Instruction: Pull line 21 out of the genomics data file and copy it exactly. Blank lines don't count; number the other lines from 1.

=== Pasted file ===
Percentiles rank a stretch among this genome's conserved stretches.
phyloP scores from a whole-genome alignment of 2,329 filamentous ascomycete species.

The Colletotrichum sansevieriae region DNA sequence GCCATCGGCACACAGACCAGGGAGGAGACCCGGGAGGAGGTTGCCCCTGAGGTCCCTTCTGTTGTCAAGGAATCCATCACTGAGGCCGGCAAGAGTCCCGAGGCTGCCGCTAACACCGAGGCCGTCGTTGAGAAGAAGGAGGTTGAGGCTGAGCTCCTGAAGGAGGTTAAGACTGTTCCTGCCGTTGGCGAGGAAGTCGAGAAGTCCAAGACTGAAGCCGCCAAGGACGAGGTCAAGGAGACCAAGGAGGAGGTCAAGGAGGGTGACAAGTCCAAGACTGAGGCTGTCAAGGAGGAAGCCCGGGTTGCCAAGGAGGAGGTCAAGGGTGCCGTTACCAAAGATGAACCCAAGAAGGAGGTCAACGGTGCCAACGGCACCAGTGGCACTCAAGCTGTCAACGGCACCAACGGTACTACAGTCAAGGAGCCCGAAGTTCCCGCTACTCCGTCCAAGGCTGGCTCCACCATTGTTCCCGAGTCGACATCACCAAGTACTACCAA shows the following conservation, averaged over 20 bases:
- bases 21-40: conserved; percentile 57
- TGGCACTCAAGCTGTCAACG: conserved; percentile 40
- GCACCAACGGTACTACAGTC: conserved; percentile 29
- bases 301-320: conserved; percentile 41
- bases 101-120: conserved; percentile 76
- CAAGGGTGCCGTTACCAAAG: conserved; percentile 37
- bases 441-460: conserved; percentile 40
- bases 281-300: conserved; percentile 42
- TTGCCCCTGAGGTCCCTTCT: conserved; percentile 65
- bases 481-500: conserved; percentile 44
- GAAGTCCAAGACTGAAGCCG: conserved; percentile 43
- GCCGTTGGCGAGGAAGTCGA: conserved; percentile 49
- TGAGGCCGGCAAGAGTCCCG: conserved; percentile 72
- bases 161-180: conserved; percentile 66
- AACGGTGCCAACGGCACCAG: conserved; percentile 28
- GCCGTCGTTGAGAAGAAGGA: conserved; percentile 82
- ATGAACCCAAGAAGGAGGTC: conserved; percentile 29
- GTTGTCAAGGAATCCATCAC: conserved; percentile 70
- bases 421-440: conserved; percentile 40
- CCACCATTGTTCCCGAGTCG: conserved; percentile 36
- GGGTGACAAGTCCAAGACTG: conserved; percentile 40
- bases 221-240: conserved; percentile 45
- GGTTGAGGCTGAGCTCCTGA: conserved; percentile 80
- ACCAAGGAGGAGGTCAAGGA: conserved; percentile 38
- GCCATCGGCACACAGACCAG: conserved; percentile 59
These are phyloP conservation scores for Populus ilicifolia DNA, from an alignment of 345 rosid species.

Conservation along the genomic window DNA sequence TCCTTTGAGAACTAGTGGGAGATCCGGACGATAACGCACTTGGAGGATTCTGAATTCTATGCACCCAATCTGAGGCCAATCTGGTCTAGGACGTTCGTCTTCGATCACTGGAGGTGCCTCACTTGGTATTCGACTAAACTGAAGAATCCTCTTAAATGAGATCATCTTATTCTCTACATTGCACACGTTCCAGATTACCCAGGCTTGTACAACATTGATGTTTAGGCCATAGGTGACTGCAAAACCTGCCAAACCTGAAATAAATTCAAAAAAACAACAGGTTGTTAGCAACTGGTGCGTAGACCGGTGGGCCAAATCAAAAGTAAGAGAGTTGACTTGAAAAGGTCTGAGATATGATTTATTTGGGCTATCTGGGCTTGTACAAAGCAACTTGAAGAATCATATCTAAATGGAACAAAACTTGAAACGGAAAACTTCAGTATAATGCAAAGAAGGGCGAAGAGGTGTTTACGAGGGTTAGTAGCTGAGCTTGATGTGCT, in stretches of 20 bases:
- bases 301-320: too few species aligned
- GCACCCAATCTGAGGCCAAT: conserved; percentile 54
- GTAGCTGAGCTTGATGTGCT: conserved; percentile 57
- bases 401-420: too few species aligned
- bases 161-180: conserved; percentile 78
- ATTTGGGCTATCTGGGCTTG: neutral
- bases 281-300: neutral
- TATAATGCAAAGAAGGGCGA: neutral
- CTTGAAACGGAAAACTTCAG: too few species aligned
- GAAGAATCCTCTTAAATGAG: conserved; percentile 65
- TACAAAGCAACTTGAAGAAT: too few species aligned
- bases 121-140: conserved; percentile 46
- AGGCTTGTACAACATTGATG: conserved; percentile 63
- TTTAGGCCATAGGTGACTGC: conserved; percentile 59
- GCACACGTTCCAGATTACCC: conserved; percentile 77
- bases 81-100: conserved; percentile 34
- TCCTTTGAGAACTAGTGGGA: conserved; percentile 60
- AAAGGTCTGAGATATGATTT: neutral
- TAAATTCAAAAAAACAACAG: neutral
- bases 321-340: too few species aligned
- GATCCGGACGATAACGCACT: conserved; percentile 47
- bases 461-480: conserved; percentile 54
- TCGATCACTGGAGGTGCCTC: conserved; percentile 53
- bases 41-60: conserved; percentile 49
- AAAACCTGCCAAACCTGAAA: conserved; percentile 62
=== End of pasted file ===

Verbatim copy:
- GTTGTCAAGGAATCCATCAC: conserved; percentile 70